In a clear departure from tradition, the country’s commander-in-chief, Marcos Jr, who officially oversees the civilian management of the armed forces, was not present during the appointment of the new military chief of staff.

Upon reassuming his post, Centino urged officers and soldiers to refrain from “squabbling” in clear recognition of troubles and divisions within the ranks. In a public show of unity, the AFP’s major service branches declared their support for their new leader’s second stint in the post.

In a statement, the Philippine Army declared: “We will always respect and support the decision of the President and Commander in Chief Ferdinand R Marcos Jr.”

The Philippine Navy followed suit by emphasizing that it’s a “professional organization,” that “wholly supports the decision of the Commander in Chief.” For its part, the Philippine Air Force maintained that it “remains a stable and dependable organization.”

Centino’s reappointment, however, still raises many questions. Only five months earlier, the general was sidestepped by his fellow Philippine military academy classmate Bacarro, who was suddenly elevated to the top post just shortly before his retirement.

This left Centino in a “floating” status that had heavily disrupted the AFP’s promotion structure, thus his ambassadorial appointment shortly after.

In response, retired AFP spokesperson Major General Edgard Arevalo penned a column where he openly suggested, “Was the reappointment of Centino meant to correct the perceived miscues of then Executive Secretary Vic Rodriguez under whose stint Bacarro was appointed to succeed Centino?”

“Is this a way of restitution for Centino and finally retiring Bacarro who could have retired on Sept. 18, 2022?” he added. A top government official, who spoke on the condition of anonymity with the media, echoed a similar sentiment when he described the move as an attempt to rectify the sidelining of Centino last year.

Rodriguez, who was Marcos Jr’s de facto spokesman and top aide in the past six years, is at the heart of the controversy.

Just months into office, Executive Secretary Rodriguez allegedly engaged in an all-out power-grab, directly interfering in both civilian and military appointments to bolster his position within what was already a highly factionalized administration.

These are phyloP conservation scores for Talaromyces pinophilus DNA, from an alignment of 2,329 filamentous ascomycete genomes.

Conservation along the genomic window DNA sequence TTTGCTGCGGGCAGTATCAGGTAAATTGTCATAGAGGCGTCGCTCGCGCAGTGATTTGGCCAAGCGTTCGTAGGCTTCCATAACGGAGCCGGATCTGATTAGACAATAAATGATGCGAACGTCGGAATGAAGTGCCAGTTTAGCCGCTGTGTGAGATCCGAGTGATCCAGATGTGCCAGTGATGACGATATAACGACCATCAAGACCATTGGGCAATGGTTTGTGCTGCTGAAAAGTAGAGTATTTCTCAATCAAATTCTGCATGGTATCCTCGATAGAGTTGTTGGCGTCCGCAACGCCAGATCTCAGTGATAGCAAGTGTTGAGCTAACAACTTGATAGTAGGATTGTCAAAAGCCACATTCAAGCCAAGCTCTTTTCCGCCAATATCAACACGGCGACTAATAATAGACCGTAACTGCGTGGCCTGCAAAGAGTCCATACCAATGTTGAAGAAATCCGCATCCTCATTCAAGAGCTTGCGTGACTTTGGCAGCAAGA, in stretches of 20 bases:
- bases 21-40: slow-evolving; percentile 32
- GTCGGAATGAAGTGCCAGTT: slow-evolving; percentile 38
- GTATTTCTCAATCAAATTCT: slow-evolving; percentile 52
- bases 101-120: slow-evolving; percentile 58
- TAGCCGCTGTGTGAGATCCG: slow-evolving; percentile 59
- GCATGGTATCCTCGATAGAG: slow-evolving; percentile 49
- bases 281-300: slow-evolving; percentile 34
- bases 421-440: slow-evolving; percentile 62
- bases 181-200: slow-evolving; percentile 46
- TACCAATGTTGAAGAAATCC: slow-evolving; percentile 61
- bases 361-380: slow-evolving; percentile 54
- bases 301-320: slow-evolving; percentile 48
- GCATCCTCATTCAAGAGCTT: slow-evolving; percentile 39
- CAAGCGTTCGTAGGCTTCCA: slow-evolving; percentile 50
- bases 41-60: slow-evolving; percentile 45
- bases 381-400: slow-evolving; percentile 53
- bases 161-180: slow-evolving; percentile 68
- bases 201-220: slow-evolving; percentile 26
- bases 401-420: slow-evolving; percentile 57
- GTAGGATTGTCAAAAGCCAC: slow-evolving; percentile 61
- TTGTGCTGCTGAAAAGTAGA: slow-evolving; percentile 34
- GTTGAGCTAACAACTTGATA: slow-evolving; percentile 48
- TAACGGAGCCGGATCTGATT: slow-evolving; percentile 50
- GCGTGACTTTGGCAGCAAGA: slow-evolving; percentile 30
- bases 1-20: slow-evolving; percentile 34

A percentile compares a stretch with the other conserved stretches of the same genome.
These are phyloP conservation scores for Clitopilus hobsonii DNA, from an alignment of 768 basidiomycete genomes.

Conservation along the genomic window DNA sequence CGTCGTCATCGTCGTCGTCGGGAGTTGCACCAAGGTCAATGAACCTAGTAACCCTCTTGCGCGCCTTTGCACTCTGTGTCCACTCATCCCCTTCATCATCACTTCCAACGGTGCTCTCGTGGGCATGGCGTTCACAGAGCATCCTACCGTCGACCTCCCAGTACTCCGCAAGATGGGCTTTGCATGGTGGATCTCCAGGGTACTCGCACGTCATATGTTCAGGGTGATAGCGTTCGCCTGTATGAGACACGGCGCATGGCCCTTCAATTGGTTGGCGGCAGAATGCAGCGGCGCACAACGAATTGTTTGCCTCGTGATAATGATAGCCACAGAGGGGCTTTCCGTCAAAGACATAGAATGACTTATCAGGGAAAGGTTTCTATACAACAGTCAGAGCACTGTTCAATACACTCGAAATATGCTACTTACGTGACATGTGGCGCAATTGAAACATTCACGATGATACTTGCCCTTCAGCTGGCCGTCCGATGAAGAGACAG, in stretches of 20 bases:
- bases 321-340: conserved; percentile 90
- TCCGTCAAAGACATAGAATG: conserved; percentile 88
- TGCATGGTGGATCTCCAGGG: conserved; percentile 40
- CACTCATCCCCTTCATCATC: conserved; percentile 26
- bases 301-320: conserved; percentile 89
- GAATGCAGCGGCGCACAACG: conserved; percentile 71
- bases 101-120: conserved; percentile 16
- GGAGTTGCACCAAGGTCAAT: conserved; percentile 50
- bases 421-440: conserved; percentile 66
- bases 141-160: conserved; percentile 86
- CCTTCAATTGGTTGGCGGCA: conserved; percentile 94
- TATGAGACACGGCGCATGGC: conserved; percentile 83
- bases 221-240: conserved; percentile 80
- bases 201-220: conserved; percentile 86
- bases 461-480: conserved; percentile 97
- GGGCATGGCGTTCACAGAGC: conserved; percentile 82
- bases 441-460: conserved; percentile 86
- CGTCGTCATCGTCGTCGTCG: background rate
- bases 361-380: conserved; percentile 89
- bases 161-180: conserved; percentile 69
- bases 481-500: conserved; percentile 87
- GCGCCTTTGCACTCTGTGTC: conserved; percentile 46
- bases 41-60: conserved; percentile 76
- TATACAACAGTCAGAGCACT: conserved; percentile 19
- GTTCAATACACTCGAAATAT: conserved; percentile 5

Last October,Rodriguez announced his resignation as executive secretary after being dragged into several controversies, including allegations of nepotism and usurpation of presidential power.

A month later, he was booted out of Marcos Jr’s party, Partido Federal ng Pilipinas (PFP). In a particularly spirited resolution, the party condemned the former executive secretary as “a gangrene”, which  “must perforce be expelled from the party straightaway for its own good.”

Following the shakeup in the military’s top brass, DND acting secretary Faustino Jr, who was appointed to the post by Marcos Jr allegedly based on advice from Rodriquez, submitted his resignation from office.

Faustino’s resignation didn’t come as a complete surprise since Marcos Jr refused to appoint him as a full-fledged defense secretary last November when the year-long prohibition on the appointment of recently-retired generals had already lapsed. He was replaced by former military chief and Covid-19 vaccine czar Carlito Galvez Jr.

Faustino broke his silence not long after relinquishing his position in a strongly-worded statement.

“With the utmost respect, I submitted my irrevocable letter of resignation to the President, His Excellency Ferdinand R Marcos Jr, on Friday, January 6, 2023, after learning only from news and social media reports that an oath of office of the new Chief of Staff, AFP had taken place at Malacañang,” the former defense and military chief said.

“Thus, fully cognizant of the selfless sacrifice and courage of our troops and civilian human resources, I cannot allow the AFP’s reputation to be tarnished, maligned, or politicized. I assure everyone that I will always hold the AFP in high esteem, which its men and women have painstakingly earned,” he added without directly accusing any person, including the president, of any misdeeds.